You’ve probably heard it your whole life, from doctors, parents, teachers, etc. “Eat your fruits and vegetables!” While it’s great that this has been instilled in us from a young age, this is obviously pretty vague. How much exactly are we supposed to be eating? Are we actually getting enough? And why is it so important?
What Are The Recommendations?
Every 5 years, the USDA (US Department of Agriculture) and HHS (US Department of Health and Human Services) update the Dietary Guidelines for Americans. This is exactly what it sounds like: a rundown of various dietary recommendations. And it’s updated each time based on the new research that’s come out.
A few years ago, the recommendations for fruits and veggies was 5 – 1/2 cup portions per day. In short, the phrase “5-a-day” was used as a way to remember. But the recommendations have since become 5 full cup portions of fruits and vegetables per day. This means about 2 cups of fruit and 3 cups of vegetables per day (depending slightly on age and sex). Obviously it’s difficult to double your F&V intake overnight. And a lot of Americans have struggled with this.
Are We Meeting These Goals?
Basically, no. According to a study conducted by the CDC in 2015, only 1 in 10 Americans get the recommended fruits and vegetables! Specifically, men, younger adults, and people living in poverty have the lowest intake. There are a lot of reasons for this. While there’s no #1 proven reason, there are a lot of pretty obvious ones. Americans value convenience more than any other country in the world. As years go on, each generation spends less and less time preparing their own food. Processed foods are more convenient, cheaper, and are high in sugar, salt, and fat, making them easier to crave. We also tend to eat way more protein-dense foods than we need, which also doesn’t leave much room for F&Vs.
Why Is It Important?
While it may seem minuscule to eat that extra cup or two of fruits and veggies each day, it’s actually extremely important and can make a world of difference in your overall longterm health. Chronic diseases and other preventable diseases are a huge problem in America, specifically diabetes, obesity, heart disease, and some cancers. Risk for all of these has been proven to be significantly reduced when you are consuming 5 cups of fruits and vegetables each day.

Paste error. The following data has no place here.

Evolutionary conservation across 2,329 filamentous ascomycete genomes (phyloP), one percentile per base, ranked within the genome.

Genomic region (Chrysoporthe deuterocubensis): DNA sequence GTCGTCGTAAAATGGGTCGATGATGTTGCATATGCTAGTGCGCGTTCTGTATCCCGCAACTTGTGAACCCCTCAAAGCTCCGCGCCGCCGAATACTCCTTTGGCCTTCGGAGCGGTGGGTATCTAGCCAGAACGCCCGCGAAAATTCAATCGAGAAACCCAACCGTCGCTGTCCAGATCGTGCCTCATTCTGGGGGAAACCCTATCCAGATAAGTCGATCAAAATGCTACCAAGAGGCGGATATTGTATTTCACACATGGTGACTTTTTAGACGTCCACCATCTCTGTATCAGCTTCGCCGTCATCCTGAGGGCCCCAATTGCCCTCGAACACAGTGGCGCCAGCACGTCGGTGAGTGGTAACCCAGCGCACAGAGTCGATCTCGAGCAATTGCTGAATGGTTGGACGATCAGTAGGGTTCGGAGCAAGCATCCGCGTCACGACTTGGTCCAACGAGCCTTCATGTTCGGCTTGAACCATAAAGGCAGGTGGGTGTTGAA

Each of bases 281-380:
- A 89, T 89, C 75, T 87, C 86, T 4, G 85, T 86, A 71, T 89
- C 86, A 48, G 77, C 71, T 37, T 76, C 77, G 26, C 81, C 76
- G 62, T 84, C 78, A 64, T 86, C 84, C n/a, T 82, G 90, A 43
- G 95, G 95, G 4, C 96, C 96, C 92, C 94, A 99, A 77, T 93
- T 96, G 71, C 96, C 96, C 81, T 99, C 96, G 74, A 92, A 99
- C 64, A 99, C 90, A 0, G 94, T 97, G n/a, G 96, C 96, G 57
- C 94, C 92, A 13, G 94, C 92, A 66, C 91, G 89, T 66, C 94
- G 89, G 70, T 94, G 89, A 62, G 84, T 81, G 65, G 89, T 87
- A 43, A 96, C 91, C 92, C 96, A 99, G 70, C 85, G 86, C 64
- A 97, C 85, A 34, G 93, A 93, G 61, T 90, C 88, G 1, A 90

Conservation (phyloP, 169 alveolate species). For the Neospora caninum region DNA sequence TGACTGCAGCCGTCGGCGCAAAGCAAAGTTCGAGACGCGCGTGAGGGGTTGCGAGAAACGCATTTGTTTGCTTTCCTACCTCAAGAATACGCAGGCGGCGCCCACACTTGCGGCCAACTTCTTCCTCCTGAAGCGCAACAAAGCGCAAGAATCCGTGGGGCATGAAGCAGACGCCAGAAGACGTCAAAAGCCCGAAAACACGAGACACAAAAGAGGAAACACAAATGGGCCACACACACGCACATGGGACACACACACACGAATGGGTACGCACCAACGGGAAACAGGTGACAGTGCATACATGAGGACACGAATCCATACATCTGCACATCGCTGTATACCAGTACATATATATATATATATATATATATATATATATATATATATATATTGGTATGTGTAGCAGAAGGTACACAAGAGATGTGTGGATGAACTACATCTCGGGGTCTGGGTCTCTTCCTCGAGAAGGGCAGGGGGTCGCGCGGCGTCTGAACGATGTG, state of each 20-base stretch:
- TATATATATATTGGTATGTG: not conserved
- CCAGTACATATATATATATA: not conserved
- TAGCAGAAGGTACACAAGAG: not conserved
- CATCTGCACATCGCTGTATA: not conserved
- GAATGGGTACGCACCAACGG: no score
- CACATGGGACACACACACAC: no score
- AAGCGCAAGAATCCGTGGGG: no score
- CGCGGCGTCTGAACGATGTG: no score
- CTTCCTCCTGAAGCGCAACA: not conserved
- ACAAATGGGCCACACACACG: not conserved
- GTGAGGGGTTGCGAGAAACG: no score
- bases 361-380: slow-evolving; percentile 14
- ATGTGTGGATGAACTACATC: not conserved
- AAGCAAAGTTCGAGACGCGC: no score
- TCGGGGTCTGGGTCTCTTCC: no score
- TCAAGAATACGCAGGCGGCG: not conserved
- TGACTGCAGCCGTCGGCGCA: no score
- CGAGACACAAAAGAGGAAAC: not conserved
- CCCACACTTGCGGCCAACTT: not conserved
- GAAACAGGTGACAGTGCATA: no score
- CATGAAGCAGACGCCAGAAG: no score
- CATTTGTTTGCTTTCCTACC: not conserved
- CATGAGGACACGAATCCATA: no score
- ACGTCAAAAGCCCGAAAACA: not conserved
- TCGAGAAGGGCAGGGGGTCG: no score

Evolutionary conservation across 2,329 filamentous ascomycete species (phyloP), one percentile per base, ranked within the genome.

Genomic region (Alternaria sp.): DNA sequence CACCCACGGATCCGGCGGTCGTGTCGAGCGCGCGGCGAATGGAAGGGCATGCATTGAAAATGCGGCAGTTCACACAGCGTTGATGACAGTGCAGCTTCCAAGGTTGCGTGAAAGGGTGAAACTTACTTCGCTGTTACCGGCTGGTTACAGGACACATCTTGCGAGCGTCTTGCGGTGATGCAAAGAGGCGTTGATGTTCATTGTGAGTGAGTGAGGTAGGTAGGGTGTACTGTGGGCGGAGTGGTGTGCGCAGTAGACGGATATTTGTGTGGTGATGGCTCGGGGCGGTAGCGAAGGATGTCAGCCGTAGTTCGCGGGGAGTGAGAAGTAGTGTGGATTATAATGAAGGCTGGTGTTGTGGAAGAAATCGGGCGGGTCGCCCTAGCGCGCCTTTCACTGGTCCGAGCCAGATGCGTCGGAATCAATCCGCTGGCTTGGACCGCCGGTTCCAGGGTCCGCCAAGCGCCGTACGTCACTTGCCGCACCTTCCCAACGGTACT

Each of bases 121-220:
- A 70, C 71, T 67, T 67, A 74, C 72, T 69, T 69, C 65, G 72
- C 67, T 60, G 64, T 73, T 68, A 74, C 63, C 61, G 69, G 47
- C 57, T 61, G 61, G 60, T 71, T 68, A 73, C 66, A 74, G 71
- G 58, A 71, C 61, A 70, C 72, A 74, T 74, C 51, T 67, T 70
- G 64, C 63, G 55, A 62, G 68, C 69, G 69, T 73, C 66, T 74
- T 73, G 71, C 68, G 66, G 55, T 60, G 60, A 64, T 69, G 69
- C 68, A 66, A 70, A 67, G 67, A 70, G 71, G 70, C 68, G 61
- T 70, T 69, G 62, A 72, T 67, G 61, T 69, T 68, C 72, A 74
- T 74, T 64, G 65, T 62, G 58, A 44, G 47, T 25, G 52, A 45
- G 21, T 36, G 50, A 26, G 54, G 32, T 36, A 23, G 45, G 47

Tips To Sneak In Extra Fruits & Veggies
- Keep a bowl of fresh fruit in the kitchen.
- Buy fruits and vegetables that are in season.
- Keep dried fruit in the kitchen for a nutrient dense snack.
- Be realistic when shopping: are you more likely to eat fruit if it’s pre-cut or pre-packaged?
- Use fruit as a topping for things like oatmeal, cereal, yogurt, and salad.
- Make salad or stir fry as a way to get in a ton of veggies in one meal.
- Make smoothies for on-the-go snacks.
- Add fruit to your dessert.
- Combine fruit or veggie with a dip/butter that you really enjoy (i.e. banana and pb, celery and ranch).
- Figure out quick ways to cook veggies (i.e. sweet potato in the microwave).
- Cut up your produce ahead of time to cut down on prep-time.
- Keep frozen fruits and veggies in the freezer.
- Consider keeping canned fruits and veggies on hand.
- Try some (no added sugar) fruit or vegetable juice.
- When out to eat, carefully look at the menu for entrees and sides high in fruits and vegetables.
*These tips and more can be found at choosemyplate.gov!
While it can seem daunting to increase your fruit and vegetable intake to 5 cups per day, once you put in a little extra effort, it’s really not too bad. You’ll notice yourself automatically start to do the things listed above and, maybe without even realizing, you’ll have met your goal!